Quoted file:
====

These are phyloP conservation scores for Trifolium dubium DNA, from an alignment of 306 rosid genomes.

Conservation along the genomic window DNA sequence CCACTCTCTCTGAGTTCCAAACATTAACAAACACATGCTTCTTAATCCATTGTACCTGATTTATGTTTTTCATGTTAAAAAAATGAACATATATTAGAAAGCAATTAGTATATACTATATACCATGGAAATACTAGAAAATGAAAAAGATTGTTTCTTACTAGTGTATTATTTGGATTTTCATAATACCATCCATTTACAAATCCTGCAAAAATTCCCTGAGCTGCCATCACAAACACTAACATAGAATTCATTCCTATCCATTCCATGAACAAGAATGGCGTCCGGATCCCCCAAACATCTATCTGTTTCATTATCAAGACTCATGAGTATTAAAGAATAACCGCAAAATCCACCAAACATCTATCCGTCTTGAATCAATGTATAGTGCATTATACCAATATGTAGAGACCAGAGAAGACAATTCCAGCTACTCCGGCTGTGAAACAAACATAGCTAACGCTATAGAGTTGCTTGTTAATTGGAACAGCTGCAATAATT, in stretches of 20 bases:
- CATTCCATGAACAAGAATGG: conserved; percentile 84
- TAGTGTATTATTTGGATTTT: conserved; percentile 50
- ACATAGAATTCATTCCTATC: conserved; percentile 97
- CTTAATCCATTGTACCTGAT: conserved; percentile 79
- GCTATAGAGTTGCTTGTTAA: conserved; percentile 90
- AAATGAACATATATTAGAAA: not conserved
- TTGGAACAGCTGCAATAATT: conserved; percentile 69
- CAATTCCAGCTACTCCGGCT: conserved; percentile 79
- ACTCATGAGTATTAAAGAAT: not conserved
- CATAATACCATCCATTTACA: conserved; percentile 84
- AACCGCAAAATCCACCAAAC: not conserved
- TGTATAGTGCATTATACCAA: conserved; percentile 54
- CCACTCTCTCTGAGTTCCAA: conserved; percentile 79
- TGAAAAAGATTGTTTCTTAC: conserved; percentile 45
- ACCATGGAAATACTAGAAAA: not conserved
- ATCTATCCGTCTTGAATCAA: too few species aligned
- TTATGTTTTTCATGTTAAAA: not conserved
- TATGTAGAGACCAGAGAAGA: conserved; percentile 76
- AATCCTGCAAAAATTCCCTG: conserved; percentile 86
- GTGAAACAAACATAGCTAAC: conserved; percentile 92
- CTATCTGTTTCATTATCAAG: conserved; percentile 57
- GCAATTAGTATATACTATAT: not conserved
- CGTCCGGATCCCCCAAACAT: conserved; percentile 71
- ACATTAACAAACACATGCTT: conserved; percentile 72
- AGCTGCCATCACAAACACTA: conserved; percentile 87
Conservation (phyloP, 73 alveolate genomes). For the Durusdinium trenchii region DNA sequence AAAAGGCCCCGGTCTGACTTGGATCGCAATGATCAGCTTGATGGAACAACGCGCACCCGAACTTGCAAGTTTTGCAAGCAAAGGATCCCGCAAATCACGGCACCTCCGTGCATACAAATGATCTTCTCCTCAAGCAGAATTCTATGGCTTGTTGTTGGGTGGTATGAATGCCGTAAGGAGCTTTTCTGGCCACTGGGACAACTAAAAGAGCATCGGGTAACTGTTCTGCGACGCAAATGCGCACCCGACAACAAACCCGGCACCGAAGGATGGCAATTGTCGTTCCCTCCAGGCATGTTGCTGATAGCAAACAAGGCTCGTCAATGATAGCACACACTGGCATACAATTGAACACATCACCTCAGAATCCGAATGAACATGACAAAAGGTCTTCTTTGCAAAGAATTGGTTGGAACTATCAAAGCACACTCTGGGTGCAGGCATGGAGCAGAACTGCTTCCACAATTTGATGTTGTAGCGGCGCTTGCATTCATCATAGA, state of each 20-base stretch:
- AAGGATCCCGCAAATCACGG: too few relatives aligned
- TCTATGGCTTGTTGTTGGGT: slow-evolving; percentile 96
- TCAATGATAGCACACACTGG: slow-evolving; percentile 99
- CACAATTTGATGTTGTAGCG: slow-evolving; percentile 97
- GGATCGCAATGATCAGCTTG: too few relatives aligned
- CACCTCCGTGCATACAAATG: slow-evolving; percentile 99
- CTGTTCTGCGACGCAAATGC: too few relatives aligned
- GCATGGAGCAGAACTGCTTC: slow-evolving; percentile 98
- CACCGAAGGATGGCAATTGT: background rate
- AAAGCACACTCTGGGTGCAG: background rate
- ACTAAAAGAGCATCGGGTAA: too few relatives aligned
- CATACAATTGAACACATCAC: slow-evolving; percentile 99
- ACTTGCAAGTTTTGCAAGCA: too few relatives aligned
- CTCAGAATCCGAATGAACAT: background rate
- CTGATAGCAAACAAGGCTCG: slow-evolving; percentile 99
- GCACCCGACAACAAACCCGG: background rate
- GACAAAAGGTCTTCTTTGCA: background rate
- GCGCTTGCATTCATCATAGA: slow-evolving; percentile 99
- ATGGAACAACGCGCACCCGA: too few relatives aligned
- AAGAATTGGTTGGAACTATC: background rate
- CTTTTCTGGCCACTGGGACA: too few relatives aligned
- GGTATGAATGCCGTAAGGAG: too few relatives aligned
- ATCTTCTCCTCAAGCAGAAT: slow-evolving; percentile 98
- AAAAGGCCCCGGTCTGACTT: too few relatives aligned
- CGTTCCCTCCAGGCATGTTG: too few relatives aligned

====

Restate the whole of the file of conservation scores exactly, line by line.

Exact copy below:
These are phyloP conservation scores for Trifolium dubium DNA, from an alignment of 306 rosid genomes.

Conservation along the genomic window DNA sequence CCACTCTCTCTGAGTTCCAAACATTAACAAACACATGCTTCTTAATCCATTGTACCTGATTTATGTTTTTCATGTTAAAAAAATGAACATATATTAGAAAGCAATTAGTATATACTATATACCATGGAAATACTAGAAAATGAAAAAGATTGTTTCTTACTAGTGTATTATTTGGATTTTCATAATACCATCCATTTACAAATCCTGCAAAAATTCCCTGAGCTGCCATCACAAACACTAACATAGAATTCATTCCTATCCATTCCATGAACAAGAATGGCGTCCGGATCCCCCAAACATCTATCTGTTTCATTATCAAGACTCATGAGTATTAAAGAATAACCGCAAAATCCACCAAACATCTATCCGTCTTGAATCAATGTATAGTGCATTATACCAATATGTAGAGACCAGAGAAGACAATTCCAGCTACTCCGGCTGTGAAACAAACATAGCTAACGCTATAGAGTTGCTTGTTAATTGGAACAGCTGCAATAATT, in stretches of 20 bases:
- CATTCCATGAACAAGAATGG: conserved; percentile 84
- TAGTGTATTATTTGGATTTT: conserved; percentile 50
- ACATAGAATTCATTCCTATC: conserved; percentile 97
- CTTAATCCATTGTACCTGAT: conserved; percentile 79
- GCTATAGAGTTGCTTGTTAA: conserved; percentile 90
- AAATGAACATATATTAGAAA: not conserved
- TTGGAACAGCTGCAATAATT: conserved; percentile 69
- CAATTCCAGCTACTCCGGCT: conserved; percentile 79
- ACTCATGAGTATTAAAGAAT: not conserved
- CATAATACCATCCATTTACA: conserved; percentile 84
- AACCGCAAAATCCACCAAAC: not conserved
- TGTATAGTGCATTATACCAA: conserved; percentile 54
- CCACTCTCTCTGAGTTCCAA: conserved; percentile 79
- TGAAAAAGATTGTTTCTTAC: conserved; percentile 45
- ACCATGGAAATACTAGAAAA: not conserved
- ATCTATCCGTCTTGAATCAA: too few species aligned
- TTATGTTTTTCATGTTAAAA: not conserved
- TATGTAGAGACCAGAGAAGA: conserved; percentile 76
- AATCCTGCAAAAATTCCCTG: conserved; percentile 86
- GTGAAACAAACATAGCTAAC: conserved; percentile 92
- CTATCTGTTTCATTATCAAG: conserved; percentile 57
- GCAATTAGTATATACTATAT: not conserved
- CGTCCGGATCCCCCAAACAT: conserved; percentile 71
- ACATTAACAAACACATGCTT: conserved; percentile 72
- AGCTGCCATCACAAACACTA: conserved; percentile 87
Conservation (phyloP, 73 alveolate genomes). For the Durusdinium trenchii region DNA sequence AAAAGGCCCCGGTCTGACTTGGATCGCAATGATCAGCTTGATGGAACAACGCGCACCCGAACTTGCAAGTTTTGCAAGCAAAGGATCCCGCAAATCACGGCACCTCCGTGCATACAAATGATCTTCTCCTCAAGCAGAATTCTATGGCTTGTTGTTGGGTGGTATGAATGCCGTAAGGAGCTTTTCTGGCCACTGGGACAACTAAAAGAGCATCGGGTAACTGTTCTGCGACGCAAATGCGCACCCGACAACAAACCCGGCACCGAAGGATGGCAATTGTCGTTCCCTCCAGGCATGTTGCTGATAGCAAACAAGGCTCGTCAATGATAGCACACACTGGCATACAATTGAACACATCACCTCAGAATCCGAATGAACATGACAAAAGGTCTTCTTTGCAAAGAATTGGTTGGAACTATCAAAGCACACTCTGGGTGCAGGCATGGAGCAGAACTGCTTCCACAATTTGATGTTGTAGCGGCGCTTGCATTCATCATAGA, state of each 20-base stretch:
- AAGGATCCCGCAAATCACGG: too few relatives aligned
- TCTATGGCTTGTTGTTGGGT: slow-evolving; percentile 96
- TCAATGATAGCACACACTGG: slow-evolving; percentile 99
- CACAATTTGATGTTGTAGCG: slow-evolving; percentile 97
- GGATCGCAATGATCAGCTTG: too few relatives aligned
- CACCTCCGTGCATACAAATG: slow-evolving; percentile 99
- CTGTTCTGCGACGCAAATGC: too few relatives aligned
- GCATGGAGCAGAACTGCTTC: slow-evolving; percentile 98
- CACCGAAGGATGGCAATTGT: background rate
- AAAGCACACTCTGGGTGCAG: background rate
- ACTAAAAGAGCATCGGGTAA: too few relatives aligned
- CATACAATTGAACACATCAC: slow-evolving; percentile 99
- ACTTGCAAGTTTTGCAAGCA: too few relatives aligned
- CTCAGAATCCGAATGAACAT: background rate
- CTGATAGCAAACAAGGCTCG: slow-evolving; percentile 99
- GCACCCGACAACAAACCCGG: background rate
- GACAAAAGGTCTTCTTTGCA: background rate
- GCGCTTGCATTCATCATAGA: slow-evolving; percentile 99
- ATGGAACAACGCGCACCCGA: too few relatives aligned
- AAGAATTGGTTGGAACTATC: background rate
- CTTTTCTGGCCACTGGGACA: too few relatives aligned
- GGTATGAATGCCGTAAGGAG: too few relatives aligned
- ATCTTCTCCTCAAGCAGAAT: slow-evolving; percentile 98
- AAAAGGCCCCGGTCTGACTT: too few relatives aligned
- CGTTCCCTCCAGGCATGTTG: too few relatives aligned